According to Rabbi Akiva, the passage in Sefer Bamidbar (19:16) “And whosoever in the open field toucheth…” – which is taught in the context of the laws relating to ritual defilement and the dead – comes to include the case of someone who comes into contact with a gollel and dofek, teaching that such a person will become ritually defiled.
The commentaries disagree about how to define these terms. Many commentaries, including Rashi, explain that the gollelis the cover to a casket, while the dofek are the walls of the casket, upon which the gollel rests. This appears to be the position of the Rambam, as well, who explains (Mishneh Torah, Hilkhot Oholot 2:4) that the walls of the casket are called the dofek because they press down – dohakim – on the dead body. Rabbenu Tam argues that our Gemara clearly relates to these things as being above ground, “in the open field,” so they cannot possibly be part of the casket. He suggests that these terms relate to the tombstone that is aboveground, with the gollel as the large stone placed above the grave (apparently horizontally), while the dofek refers to the stones upon which the gollel lies – pressing down on them.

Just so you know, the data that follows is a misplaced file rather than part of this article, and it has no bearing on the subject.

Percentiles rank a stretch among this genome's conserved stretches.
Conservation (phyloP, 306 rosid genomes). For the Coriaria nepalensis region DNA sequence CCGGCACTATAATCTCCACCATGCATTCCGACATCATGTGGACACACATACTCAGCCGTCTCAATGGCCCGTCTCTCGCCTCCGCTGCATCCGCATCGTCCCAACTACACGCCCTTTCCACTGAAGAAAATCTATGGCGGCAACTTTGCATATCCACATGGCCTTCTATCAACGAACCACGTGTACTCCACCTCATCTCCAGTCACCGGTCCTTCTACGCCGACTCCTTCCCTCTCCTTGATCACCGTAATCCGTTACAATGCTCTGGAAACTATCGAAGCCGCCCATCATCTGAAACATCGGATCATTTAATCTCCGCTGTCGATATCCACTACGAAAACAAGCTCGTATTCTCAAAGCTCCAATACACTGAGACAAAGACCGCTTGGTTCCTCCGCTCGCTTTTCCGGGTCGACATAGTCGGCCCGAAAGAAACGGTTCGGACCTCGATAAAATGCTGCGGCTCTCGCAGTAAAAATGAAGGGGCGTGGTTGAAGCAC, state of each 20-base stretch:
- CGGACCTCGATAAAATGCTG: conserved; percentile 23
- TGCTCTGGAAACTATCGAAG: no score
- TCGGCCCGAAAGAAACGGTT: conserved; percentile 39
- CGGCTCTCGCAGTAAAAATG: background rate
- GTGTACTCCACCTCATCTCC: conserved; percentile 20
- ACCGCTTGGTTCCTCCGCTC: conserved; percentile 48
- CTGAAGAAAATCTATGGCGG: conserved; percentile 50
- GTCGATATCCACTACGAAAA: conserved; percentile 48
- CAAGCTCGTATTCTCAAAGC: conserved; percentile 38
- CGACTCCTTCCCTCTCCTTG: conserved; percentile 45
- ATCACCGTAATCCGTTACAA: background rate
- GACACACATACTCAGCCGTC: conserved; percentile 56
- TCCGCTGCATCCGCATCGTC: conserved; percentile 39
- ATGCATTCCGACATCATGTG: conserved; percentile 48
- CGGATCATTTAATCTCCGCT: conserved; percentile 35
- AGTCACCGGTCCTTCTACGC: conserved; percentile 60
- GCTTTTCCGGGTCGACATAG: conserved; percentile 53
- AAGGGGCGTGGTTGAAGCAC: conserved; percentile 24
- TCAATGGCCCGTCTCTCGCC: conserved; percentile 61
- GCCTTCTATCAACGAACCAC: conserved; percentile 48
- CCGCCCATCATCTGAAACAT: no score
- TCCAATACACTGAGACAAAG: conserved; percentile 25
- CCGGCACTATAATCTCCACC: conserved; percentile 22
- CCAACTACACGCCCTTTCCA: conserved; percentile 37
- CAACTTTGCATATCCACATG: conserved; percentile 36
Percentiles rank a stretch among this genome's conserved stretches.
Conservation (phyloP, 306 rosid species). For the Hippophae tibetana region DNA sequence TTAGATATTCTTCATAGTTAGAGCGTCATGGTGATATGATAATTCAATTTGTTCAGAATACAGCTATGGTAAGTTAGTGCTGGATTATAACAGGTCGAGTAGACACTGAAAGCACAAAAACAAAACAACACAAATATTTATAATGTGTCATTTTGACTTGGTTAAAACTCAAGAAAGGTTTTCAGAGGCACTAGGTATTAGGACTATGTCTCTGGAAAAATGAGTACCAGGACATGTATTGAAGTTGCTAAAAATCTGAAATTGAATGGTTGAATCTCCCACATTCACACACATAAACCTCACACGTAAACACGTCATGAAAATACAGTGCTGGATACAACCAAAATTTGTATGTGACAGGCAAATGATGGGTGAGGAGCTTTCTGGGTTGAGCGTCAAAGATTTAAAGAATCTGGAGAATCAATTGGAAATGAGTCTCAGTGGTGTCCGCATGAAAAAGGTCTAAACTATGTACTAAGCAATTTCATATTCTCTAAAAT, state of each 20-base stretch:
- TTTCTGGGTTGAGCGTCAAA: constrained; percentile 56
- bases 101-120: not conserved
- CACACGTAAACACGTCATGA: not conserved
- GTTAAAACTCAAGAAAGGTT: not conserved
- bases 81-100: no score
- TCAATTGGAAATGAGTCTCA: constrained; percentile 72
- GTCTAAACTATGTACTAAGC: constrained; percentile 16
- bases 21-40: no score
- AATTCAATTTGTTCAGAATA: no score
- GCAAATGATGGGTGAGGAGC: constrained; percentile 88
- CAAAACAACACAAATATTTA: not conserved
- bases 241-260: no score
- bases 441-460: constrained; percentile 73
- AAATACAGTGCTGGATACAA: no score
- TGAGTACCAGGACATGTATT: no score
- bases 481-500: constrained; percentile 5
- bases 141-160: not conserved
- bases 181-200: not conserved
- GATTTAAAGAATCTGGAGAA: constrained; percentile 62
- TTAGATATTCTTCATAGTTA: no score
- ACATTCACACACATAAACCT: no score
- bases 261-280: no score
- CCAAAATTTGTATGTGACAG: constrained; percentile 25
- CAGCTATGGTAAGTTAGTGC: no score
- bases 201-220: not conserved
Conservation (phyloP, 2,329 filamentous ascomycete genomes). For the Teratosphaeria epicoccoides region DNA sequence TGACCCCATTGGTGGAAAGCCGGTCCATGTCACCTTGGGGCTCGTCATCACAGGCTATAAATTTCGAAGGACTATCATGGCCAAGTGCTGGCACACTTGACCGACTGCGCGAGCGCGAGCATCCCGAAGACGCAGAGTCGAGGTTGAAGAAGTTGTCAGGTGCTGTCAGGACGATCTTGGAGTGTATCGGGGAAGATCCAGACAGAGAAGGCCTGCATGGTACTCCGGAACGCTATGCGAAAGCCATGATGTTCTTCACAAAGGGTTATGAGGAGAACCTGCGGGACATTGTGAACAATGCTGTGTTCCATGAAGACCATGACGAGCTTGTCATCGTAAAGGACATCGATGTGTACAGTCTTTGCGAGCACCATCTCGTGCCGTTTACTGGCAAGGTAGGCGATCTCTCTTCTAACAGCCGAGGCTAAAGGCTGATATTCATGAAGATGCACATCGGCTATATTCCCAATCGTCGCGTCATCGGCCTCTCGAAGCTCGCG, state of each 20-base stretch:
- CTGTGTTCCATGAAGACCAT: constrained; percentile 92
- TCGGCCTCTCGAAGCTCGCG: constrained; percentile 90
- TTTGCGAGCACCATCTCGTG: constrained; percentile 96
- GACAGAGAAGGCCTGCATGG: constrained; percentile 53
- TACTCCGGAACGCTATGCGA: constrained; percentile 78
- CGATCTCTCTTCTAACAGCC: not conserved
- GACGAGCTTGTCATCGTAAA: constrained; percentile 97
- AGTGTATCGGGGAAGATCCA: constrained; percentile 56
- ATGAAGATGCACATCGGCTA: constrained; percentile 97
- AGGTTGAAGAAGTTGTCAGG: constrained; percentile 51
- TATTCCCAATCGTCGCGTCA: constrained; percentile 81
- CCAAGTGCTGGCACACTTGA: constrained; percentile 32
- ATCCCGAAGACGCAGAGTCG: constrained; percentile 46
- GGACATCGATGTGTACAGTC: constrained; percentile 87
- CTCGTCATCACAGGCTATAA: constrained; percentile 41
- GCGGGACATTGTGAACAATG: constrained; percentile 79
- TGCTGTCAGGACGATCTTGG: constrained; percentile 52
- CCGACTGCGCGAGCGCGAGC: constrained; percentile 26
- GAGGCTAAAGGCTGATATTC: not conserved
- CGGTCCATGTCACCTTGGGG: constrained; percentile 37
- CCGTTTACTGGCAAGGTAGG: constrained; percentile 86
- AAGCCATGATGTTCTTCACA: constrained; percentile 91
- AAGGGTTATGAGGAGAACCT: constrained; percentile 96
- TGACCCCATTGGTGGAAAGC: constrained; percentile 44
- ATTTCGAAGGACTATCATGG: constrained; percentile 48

These explanations clearly relate to the burial practices that were common in the Medieval period. During Mishnaic times, burial traditions in Israel often included interring the corpse in a burial cave that served as a temporary grave where it would decompose. At a later date, the bones would be removed and transferred to a family burial cave. This cave was sealed by means of a “rolling stone” – a gollel – which was held in place with another stone – a dofek. In some cases, wax or clay with the impression of the owner’s seal was placed between the stone and the wall so that it could be easily determined if the tomb had been opened. To enable people to descend into the large tomb, the dofek was pried loose and the gollel was rolled away.